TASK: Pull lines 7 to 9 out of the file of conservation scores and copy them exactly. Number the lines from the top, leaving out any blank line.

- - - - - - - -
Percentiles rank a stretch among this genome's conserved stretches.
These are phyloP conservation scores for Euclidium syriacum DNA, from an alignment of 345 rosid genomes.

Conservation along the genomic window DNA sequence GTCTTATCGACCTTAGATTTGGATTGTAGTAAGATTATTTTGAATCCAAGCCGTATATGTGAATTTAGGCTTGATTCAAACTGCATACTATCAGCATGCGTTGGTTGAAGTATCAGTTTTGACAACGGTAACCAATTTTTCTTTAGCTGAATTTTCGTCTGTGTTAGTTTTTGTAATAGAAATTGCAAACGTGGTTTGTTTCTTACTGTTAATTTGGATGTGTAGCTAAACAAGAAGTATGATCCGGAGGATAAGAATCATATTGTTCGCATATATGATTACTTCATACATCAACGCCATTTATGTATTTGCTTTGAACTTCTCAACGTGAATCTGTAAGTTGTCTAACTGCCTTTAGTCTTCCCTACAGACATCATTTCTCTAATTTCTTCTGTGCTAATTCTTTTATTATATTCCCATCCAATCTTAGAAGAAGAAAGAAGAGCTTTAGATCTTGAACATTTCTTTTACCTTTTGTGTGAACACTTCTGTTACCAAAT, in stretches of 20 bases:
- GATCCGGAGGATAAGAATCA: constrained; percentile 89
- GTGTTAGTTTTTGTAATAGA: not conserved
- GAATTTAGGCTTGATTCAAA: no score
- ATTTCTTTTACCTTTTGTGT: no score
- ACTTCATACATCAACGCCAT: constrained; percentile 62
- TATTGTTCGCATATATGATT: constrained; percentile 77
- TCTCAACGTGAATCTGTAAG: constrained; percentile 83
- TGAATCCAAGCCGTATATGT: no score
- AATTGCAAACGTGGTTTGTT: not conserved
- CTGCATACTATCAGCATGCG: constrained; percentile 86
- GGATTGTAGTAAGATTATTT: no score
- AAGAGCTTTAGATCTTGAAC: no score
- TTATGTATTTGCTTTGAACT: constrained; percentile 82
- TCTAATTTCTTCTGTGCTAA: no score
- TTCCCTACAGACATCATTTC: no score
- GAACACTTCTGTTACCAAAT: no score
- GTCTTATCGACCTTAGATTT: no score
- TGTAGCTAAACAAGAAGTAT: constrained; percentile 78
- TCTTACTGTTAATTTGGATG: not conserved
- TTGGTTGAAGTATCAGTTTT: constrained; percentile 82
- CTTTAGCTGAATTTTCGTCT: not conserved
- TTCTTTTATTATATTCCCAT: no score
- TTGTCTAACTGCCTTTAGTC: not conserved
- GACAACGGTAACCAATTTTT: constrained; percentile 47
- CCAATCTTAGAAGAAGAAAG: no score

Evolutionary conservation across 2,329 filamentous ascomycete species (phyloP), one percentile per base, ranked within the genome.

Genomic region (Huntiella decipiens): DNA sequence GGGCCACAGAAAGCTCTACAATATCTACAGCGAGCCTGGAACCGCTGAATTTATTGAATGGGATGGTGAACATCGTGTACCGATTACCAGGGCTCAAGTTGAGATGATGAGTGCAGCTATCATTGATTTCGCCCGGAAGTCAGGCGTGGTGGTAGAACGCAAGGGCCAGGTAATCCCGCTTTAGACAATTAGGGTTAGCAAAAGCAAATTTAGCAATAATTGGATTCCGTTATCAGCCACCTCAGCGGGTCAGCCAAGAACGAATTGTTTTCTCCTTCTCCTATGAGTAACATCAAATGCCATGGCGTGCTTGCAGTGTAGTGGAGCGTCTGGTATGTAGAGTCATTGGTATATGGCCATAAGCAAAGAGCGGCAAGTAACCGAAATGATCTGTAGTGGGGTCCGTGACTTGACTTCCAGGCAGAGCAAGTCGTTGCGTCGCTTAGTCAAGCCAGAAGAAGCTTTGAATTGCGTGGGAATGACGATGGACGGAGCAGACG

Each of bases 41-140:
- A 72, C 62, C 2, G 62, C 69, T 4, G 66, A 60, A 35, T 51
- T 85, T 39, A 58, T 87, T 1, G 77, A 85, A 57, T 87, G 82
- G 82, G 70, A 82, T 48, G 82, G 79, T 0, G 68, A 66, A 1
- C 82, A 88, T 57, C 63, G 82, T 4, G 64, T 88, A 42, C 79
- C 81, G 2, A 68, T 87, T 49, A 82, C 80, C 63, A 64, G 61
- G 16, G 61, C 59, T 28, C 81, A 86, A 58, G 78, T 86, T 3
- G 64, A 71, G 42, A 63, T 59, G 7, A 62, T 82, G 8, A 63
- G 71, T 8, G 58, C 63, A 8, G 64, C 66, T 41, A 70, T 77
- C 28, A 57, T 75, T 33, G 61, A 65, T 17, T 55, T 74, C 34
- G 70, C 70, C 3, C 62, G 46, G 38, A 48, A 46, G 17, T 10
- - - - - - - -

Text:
- ATTTCTTTTACCTTTTGTGT: no score
- ACTTCATACATCAACGCCAT: constrained; percentile 62
- TATTGTTCGCATATATGATT: constrained; percentile 77